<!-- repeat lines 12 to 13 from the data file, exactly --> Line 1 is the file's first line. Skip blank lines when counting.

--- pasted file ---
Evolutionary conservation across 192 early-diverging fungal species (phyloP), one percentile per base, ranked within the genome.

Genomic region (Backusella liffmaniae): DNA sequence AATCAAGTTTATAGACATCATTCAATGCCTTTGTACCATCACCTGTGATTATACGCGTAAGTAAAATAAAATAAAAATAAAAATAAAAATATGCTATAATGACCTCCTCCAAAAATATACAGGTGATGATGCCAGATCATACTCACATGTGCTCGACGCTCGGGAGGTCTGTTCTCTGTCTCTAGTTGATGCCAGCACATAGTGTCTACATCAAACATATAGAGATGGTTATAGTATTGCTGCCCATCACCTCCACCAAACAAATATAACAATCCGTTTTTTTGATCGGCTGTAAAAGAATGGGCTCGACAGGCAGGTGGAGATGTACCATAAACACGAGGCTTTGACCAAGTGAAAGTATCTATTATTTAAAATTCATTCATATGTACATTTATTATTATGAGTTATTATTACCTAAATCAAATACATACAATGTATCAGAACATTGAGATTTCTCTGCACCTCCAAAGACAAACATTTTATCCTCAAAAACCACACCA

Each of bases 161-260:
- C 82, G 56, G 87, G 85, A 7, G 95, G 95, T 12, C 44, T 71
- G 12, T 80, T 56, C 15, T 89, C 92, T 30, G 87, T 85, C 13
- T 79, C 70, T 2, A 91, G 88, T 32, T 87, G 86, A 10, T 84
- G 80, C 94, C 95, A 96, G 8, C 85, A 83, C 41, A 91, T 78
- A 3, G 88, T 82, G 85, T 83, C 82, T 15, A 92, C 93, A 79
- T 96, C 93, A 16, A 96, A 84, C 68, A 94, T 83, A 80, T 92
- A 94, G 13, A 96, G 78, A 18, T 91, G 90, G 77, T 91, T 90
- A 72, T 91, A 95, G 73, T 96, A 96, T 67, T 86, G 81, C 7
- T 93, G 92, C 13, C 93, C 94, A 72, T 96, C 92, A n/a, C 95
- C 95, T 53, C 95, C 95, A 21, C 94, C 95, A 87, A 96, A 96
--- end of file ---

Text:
- T 93, G 92, C 13, C 93, C 94, A 72, T 96, C 92, A n/a, C 95
- C 95, T 53, C 95, C 95, A 21, C 94, C 95, A 87, A 96, A 96